Blizzard defends Diablo Immortal microtransactions as it hits 15M downloads

Diablo Immortal
(Image credit: Blizzard)

Diablo Immortal has, perhaps unfairly, courted controversy ever since it was first announced. The very idea that Blizzard would put this most PC-ass of PC games on a mobile phone was enough to have some Necromancers spitting frogs, and the game's recent release saw nearly all the discussion focus on its microtransactions.

The monetisation model sparked a brutal backlash, and things got more serious when its loot boxes prevented the game from being released in Belgium and the Netherlands. Blizzard got spooked enough that it rushed out to promise Diablo 4 won't be monetized the same way.

And yet... Diablo Immortal seems to have been a huge success so far. It earned around $24 million in its first two weeks on sale, and has been downloaded by over 15 million players.

Blizzard president Mike Ybarra recently spoke to the L.A. Times and, amidst a wider discussion about Blizzard's culture, addressed Diablo Immortal's monetisation, and said criticism of it was not reflective of the wider reaction to the game.

"When we think about monetization, at the very highest level it was, 'How do we give a free Diablo experience to hundreds of millions of people, where they can literally do 99.5% of everything in the game?'" says Ybarra.

"The monetization comes in at the end game. The philosophy was always to lead with great gameplay and make sure that hundreds of millions of people can go through the whole campaign without any costs. From that standpoint, I feel really good about it as an introduction to Diablo."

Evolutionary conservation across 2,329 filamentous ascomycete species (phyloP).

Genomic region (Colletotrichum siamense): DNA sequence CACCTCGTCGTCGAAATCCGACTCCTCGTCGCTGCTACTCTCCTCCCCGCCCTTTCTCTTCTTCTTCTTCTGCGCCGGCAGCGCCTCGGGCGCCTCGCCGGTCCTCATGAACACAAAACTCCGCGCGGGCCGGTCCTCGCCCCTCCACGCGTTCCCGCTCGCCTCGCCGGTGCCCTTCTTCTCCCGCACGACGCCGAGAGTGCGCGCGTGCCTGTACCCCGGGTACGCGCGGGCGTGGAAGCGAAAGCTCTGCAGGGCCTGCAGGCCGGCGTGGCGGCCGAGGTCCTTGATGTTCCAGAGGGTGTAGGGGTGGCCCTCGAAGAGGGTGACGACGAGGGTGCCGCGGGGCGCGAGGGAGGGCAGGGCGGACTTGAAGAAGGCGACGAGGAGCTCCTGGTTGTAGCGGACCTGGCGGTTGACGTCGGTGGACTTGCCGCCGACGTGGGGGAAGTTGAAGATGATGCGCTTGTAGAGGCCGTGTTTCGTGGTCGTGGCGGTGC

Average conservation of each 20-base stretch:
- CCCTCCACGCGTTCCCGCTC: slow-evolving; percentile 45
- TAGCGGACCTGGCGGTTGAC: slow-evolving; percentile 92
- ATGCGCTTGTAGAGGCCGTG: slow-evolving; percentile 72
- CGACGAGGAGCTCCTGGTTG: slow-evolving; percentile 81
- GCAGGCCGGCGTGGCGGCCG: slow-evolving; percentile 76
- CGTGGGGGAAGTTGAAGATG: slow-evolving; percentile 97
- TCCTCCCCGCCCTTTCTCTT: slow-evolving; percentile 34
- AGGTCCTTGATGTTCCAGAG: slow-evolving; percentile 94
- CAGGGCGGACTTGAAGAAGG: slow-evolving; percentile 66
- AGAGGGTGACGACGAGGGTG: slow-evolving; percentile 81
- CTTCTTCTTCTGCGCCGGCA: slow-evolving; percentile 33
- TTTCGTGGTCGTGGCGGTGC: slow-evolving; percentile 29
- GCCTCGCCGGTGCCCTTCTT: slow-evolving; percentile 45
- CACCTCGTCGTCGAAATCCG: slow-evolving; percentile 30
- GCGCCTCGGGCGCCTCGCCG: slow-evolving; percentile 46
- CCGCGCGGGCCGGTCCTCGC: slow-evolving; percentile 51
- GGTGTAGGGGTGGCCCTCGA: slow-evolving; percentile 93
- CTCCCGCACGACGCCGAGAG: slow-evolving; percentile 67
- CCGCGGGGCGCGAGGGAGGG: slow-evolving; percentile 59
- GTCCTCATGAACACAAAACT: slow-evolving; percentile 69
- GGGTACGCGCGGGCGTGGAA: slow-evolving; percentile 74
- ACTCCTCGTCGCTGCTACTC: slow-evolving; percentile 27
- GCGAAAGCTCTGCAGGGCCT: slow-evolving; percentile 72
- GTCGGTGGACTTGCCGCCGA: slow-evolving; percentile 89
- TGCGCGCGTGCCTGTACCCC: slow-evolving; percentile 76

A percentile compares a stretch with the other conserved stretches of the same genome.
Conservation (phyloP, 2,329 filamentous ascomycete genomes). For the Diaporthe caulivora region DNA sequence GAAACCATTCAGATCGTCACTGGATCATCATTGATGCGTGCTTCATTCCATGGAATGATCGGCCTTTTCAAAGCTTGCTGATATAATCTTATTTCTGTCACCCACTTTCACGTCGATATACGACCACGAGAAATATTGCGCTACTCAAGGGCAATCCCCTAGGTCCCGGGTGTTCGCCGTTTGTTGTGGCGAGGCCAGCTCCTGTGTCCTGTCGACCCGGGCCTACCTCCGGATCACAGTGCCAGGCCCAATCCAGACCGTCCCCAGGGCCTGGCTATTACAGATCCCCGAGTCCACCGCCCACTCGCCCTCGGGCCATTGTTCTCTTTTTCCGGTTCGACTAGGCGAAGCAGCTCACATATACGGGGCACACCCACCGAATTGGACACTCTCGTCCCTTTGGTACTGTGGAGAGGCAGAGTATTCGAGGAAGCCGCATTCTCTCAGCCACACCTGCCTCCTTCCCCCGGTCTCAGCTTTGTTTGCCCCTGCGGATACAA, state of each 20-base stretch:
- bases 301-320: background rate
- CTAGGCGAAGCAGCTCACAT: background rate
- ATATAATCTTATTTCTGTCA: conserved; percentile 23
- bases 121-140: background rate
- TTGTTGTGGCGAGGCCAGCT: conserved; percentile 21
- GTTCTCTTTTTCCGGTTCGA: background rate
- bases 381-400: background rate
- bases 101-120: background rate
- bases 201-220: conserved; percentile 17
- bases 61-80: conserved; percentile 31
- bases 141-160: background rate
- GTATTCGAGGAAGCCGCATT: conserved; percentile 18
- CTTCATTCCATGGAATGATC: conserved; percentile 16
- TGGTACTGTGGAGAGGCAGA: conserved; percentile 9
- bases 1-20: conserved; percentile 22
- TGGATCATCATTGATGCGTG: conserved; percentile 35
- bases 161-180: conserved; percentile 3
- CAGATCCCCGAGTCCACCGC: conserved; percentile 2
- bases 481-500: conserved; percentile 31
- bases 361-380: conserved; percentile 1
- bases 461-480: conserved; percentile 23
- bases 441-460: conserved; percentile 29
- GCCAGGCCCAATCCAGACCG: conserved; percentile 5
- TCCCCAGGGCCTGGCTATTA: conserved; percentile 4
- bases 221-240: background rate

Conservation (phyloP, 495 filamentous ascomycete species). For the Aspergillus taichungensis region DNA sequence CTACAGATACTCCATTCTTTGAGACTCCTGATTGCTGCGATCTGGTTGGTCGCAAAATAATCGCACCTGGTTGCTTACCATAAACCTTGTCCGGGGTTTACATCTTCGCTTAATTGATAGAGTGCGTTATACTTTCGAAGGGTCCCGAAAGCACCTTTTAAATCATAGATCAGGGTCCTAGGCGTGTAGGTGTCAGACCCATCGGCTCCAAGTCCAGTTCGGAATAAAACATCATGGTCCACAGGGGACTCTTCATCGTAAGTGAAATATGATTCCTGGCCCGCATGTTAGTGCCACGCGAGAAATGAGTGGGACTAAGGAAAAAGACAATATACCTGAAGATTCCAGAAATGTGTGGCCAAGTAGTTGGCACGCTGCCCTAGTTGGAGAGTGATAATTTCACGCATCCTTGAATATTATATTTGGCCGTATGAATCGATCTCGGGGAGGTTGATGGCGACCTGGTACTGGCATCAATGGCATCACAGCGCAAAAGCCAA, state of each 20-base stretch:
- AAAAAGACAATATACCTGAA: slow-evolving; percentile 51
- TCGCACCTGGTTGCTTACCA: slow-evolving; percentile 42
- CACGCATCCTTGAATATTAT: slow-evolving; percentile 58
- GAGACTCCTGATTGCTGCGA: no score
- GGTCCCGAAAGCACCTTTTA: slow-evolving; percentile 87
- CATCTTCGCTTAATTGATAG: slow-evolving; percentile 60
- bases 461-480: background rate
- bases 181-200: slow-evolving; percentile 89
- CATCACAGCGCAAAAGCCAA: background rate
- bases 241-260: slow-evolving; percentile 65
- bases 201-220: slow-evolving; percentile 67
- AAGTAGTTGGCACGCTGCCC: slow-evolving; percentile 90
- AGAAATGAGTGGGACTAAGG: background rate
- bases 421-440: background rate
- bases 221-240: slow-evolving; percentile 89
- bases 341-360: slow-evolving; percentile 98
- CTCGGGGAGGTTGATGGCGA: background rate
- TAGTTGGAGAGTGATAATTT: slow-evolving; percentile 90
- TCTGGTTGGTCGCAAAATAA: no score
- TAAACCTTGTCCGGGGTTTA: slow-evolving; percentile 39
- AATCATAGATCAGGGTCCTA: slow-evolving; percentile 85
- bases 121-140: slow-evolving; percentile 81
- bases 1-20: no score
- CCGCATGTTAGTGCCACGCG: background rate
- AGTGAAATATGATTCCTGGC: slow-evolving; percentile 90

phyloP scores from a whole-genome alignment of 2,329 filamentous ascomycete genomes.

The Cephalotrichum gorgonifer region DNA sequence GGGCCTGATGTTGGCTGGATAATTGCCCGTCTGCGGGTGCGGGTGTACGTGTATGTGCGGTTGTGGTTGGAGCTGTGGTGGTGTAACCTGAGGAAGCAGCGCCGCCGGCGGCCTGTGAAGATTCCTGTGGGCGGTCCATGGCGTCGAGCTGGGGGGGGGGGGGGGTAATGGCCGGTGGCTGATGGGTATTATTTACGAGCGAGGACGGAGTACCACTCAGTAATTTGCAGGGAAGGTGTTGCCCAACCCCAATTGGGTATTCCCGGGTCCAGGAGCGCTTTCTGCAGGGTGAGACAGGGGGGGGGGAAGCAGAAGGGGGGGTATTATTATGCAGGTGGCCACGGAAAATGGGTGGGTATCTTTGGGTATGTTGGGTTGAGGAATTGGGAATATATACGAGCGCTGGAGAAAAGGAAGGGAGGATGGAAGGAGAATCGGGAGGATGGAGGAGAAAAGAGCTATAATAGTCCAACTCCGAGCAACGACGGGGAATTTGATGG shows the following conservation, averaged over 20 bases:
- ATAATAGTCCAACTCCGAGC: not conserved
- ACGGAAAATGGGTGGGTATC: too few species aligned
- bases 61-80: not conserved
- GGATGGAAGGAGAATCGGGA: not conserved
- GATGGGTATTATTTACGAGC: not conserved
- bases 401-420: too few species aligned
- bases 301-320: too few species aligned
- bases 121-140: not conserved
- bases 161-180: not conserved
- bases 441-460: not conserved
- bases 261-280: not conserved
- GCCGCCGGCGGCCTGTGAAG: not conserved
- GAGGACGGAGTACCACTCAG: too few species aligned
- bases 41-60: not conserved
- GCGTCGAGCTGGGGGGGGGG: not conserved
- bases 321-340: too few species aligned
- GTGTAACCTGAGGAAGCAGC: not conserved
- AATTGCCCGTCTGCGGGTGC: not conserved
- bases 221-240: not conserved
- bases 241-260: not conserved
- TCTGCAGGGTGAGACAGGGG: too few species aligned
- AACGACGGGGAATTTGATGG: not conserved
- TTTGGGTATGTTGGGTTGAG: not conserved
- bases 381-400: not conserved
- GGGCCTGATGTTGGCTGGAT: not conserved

Blizzard refused to offer stats but told the paper that the "vast majority" of players haven't spent money on the game, while Ybarra points towards its high rating and 110,00 user reviews on the App Store. Blizzard also says that 50% of Immortal's players are new to Blizzard games.

Diablo Immortal conversation about gems

(Image credit: Blizzard)

The important question being: well, is Diablo Immortal any good then? PCG's Tyler Colp took a look and described it as a game designed to exploit your love of Diablo: "It's built around the dopamine that comes from whacking demon piñatas for loot, meticulously designed to give you a jolt of satisfaction every 30 seconds—and then, when that's not enough anymore, it charges you for it. For Diablo Immortal and games like it, the fun parts of games are money extraction devices."

That being said, Ybarra may have a wider point (though that certainly won't stop Immortal's critics). Mobile game monetization is an easy piñata for us all to take swings at, but microtransactions remain the dominant business model for mobile games: and there's a lot worse out there than Diablo Immortal. It has also seemed, at times, that critics were going to extreme lengths to make arguments against the game, throwing around over-inflated numbers that don't really reflect how any normal person would play (a quick youtube search for the topic finds one content creator claiming the game has $110,000 worth of microtransactions).

Some Diablo fans may not be happy with Diablo Immortal, in other words, but Blizzard certainly seems to be. For more on the game, check out this story that's even better than the headline: Diablo Immortal player uses premium currency shenanigans to turn old WoW tokens into a whale-killing Necromancer.

Rich Stanton

Rich is a games journalist with 15 years' experience, beginning his career on Edge magazine before working for a wide range of outlets, including Ars Technica, Eurogamer, GamesRadar+, Gamespot, the Guardian, IGN, the New Statesman, Polygon, and Vice. He was the editor of Kotaku UK, the UK arm of Kotaku, for three years before joining PC Gamer. He is the author of a Brief History of Video Games, a full history of the medium, which the Midwest Book Review described as "[a] must-read for serious minded game historians and curious video game connoisseurs alike."